March 3rd is Hinamatsuri, or Girls’ Day, in Japan. It is the annual tradition to display ornamental dolls called Hina-Ningyo during this day to celebrate and wish for the healthy, joy-filled growth of girls, and the tradition is said to have existed since the Heian Period (794-1185).

Hina-Ningyo represent the Emperor, Empress, and their attendants and musicians in the traditional court dress. And while most families have dolls that have been passed on from generation to generation, one craftswoman specializing in these dolls have been creating beautiful Hina-Ningyo with a modern touch.


Source: Goto Dolls

The mastermind behind these new kind of Hina-Ningyo is Yukako Goto, a craftswoman living in Gifu Prefecture who runs the Japanese doll shop Goto Dolls. She shared with us that she devotes her time in making these dolls in hopes that they will become a way for families to express their love for their children, and for children to feel that love.

She initially began creating these new, traditional dolls out of the desire to make dolls that people will look forward to displaying in their homes every year. She believes this is especially pertinent now, as the style of Japanese homes have largely shifted from being made up of mostly Japanese-style tatami rooms, to the now predominantly western-style houses of modern times. The changing of times as well as the change in the style of houses called for different types of dolls that fit the modern lifestyles of the Japanese.


Source: Goto Dolls


Source: Goto Dolls

Although are traditionally meant for young girls, Goto wanted to make ones that older women would be able to appreciate as well. Not surprisingly, her creations have captured the hearts of women all over the country, and she has recently been receiving orders from women who are looking to buy the dolls for themselves. Especially with the various themes and designs that are available, the dolls can be enjoyed by a wide range of customers with different tastes.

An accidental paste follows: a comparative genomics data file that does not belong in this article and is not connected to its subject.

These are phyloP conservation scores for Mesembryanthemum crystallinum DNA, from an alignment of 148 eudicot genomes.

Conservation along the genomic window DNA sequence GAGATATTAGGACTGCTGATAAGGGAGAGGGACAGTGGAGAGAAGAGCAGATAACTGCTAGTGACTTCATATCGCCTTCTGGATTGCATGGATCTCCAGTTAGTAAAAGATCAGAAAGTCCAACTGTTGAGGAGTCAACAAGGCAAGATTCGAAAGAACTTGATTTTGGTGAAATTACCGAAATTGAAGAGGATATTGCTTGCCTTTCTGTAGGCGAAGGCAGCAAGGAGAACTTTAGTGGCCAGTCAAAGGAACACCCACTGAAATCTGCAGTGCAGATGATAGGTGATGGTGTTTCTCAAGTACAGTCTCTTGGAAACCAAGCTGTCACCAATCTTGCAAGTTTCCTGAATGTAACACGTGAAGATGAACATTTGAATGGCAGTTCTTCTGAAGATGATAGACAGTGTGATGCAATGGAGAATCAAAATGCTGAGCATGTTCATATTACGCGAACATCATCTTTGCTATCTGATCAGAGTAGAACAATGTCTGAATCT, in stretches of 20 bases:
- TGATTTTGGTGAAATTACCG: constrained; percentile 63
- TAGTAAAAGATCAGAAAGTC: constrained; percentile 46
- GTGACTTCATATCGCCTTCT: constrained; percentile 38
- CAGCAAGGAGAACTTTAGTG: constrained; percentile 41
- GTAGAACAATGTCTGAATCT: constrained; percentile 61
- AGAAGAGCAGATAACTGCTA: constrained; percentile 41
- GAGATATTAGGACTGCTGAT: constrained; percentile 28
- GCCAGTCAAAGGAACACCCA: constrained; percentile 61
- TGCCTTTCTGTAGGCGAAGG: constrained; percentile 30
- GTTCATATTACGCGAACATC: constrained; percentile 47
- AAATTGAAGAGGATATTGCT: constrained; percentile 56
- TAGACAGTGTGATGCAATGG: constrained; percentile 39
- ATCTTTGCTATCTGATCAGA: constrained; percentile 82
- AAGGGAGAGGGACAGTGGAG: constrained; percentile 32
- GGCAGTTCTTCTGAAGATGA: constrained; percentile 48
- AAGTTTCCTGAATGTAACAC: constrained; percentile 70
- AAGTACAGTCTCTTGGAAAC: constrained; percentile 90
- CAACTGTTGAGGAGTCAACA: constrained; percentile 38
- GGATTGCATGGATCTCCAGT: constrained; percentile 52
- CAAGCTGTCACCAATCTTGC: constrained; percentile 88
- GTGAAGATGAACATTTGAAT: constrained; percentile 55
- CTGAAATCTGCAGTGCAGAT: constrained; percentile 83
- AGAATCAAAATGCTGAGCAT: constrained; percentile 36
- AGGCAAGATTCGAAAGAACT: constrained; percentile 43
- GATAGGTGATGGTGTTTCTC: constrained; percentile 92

But combining traditional and modern concepts isn’t easy. She revealed that applying a modern design or theme to traditional Japanese dolls is extremely difficult, but she believes that the way to pass on tradition is to “change its shape, but pass down its heart,” meaning it is vital to pass on the foundation of Japanese tradition in a way that the younger generation will be able to understand and appreciate.

Traditions live on as part of our lives, and they will only be passed on if we ourselves enjoy it and feel compelled to pass them on to the next generation.

Here are some of the many themes of Goto’s exquisite Hina-Ningyo:


Created as a way to express “kawaii,” and because Gothic Lolita fashion is becoming increasingly popular overseas.

Forest Wedding

With the male doll holding a ring!


Source: Goto Dolls


Source: Goto Dolls

Flower Garland

This set portrays the joy of being loved.


Source: Goto Dolls

Bears In The Forest

Cute and whimsical, the dolls have been switched with teddy bears.


Source: Goto Dolls


An elegant set using high-quality silk.


Source: Goto Dolls

Japanese Colors

A design focusing on colors often used in Japanese art.


Source: Goto Dolls

Other themes place dolls in a snowy, winter scene, or in a set inspired by Émile Gallé, a French glass artist who is considered to be one of the major forces in the French Art Nouveau movement. With such stunning, modern-traditional Hina-Ningyo, we have only to wonder what new theme she will come up with next.

See more of Goto’s dolls on the Goto Dolls website.

By - grape Japan editorial staff.